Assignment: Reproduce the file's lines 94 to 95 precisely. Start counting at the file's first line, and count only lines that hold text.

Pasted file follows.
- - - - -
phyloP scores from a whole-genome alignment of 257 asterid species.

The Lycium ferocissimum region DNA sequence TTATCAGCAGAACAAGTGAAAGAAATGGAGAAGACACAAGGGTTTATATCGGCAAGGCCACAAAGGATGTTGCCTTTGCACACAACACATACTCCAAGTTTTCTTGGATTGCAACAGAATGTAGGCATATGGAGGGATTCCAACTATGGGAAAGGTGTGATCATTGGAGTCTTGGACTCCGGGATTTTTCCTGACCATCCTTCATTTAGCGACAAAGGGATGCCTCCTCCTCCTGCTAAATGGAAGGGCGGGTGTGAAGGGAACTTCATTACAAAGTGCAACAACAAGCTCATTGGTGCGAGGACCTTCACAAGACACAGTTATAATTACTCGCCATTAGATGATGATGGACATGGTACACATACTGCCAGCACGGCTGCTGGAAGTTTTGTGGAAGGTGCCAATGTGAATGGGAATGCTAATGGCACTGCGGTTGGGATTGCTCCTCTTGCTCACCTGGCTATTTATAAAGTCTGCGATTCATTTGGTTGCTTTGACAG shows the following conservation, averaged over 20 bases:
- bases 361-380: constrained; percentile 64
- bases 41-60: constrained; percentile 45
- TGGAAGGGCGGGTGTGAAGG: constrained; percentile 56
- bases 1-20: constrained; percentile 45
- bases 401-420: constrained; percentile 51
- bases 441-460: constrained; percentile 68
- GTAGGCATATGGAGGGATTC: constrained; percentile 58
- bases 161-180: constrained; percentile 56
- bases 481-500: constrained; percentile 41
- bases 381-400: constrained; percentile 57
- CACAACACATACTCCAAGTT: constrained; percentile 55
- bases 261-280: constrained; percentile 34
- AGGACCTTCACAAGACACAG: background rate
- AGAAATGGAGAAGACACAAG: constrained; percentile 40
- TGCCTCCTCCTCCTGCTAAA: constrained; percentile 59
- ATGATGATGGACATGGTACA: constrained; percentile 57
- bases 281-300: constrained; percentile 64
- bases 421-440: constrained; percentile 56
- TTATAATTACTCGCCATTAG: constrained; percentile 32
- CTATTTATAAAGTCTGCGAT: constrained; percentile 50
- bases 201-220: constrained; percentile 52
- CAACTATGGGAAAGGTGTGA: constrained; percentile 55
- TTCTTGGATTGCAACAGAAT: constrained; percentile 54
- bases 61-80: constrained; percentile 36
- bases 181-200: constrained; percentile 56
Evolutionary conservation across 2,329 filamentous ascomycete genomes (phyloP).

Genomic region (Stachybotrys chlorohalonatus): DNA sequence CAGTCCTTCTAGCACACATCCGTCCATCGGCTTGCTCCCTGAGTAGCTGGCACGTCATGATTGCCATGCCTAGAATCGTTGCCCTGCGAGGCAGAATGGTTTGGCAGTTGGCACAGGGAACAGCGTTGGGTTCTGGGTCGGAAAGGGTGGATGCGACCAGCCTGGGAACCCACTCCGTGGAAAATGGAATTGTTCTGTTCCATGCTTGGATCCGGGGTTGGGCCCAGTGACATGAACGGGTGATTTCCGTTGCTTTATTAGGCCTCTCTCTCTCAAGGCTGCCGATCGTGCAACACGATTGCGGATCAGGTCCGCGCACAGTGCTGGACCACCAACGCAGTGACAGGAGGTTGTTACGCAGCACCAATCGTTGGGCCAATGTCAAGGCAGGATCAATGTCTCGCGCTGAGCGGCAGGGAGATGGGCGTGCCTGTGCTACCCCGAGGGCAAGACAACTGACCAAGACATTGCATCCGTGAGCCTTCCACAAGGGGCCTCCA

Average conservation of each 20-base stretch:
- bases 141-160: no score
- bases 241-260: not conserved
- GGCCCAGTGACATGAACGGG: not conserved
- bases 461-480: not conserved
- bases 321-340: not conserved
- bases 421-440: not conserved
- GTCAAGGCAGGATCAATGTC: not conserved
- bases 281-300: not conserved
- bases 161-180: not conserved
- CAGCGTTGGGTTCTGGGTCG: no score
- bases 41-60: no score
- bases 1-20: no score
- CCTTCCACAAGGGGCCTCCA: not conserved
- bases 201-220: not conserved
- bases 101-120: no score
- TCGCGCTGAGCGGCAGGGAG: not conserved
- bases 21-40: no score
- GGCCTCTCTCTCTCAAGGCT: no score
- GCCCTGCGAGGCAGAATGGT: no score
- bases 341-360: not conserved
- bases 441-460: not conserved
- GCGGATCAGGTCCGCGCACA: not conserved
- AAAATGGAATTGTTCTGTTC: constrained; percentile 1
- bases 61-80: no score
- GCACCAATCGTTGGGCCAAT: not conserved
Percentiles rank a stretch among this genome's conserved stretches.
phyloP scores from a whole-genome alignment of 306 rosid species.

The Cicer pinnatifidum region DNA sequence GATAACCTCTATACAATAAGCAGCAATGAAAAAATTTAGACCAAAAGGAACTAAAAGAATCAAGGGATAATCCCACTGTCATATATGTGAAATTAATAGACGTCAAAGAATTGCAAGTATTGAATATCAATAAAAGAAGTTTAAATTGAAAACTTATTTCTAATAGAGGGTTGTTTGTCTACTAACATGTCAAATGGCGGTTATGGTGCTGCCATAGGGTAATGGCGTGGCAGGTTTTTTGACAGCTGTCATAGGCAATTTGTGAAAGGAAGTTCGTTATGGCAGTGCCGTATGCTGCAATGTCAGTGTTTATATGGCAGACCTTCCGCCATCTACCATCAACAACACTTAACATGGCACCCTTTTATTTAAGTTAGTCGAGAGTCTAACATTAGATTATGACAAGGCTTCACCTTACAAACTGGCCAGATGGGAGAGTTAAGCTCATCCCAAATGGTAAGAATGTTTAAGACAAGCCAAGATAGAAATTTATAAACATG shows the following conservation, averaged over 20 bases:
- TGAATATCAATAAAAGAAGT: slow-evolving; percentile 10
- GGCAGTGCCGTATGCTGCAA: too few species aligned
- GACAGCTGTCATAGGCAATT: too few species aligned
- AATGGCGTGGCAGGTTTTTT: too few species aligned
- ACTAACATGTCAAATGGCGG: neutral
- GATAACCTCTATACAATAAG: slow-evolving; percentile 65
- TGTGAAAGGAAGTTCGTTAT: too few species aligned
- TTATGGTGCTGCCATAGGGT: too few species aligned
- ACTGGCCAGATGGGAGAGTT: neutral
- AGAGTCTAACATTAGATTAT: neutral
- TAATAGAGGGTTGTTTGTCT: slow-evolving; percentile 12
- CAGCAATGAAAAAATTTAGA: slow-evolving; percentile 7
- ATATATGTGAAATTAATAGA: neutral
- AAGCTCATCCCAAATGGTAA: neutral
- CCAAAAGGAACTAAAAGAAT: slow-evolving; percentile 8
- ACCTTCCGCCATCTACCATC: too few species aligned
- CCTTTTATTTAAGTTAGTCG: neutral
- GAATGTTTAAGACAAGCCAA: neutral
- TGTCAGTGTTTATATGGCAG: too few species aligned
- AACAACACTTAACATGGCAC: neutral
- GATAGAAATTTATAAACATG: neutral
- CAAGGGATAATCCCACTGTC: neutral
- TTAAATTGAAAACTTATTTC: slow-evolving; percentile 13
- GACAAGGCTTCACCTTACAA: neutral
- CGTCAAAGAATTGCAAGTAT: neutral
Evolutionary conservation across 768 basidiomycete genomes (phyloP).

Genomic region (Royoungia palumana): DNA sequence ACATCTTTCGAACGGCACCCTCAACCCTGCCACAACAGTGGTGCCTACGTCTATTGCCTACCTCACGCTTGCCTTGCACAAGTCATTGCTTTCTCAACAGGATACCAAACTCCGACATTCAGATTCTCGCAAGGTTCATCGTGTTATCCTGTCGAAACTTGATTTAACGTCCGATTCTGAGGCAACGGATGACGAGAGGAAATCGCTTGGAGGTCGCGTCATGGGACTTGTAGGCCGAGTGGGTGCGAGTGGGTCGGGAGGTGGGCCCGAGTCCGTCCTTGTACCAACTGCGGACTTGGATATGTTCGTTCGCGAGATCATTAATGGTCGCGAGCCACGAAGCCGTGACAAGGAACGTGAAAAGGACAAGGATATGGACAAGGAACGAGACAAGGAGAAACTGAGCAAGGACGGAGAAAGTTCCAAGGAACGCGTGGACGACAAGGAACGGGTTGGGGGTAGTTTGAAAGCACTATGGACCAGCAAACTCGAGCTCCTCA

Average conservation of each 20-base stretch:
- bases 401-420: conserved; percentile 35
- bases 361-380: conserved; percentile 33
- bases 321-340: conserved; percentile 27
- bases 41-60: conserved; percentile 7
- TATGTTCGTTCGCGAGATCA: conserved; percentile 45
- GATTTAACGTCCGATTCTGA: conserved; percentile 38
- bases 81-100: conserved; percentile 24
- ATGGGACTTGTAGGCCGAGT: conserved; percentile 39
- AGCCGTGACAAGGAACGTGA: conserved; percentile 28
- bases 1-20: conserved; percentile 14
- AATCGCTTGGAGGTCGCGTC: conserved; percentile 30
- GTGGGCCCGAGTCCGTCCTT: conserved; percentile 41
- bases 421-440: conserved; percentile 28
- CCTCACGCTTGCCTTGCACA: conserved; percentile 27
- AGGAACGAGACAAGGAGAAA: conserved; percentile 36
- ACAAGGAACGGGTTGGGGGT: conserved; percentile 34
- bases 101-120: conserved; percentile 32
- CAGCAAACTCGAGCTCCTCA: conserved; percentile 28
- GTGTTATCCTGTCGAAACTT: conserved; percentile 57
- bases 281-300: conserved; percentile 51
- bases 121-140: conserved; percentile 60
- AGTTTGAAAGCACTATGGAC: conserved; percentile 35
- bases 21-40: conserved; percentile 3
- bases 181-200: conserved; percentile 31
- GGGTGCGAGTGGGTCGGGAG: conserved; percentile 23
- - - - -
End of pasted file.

- ATGGGACTTGTAGGCCGAGT: conserved; percentile 39
- AGCCGTGACAAGGAACGTGA: conserved; percentile 28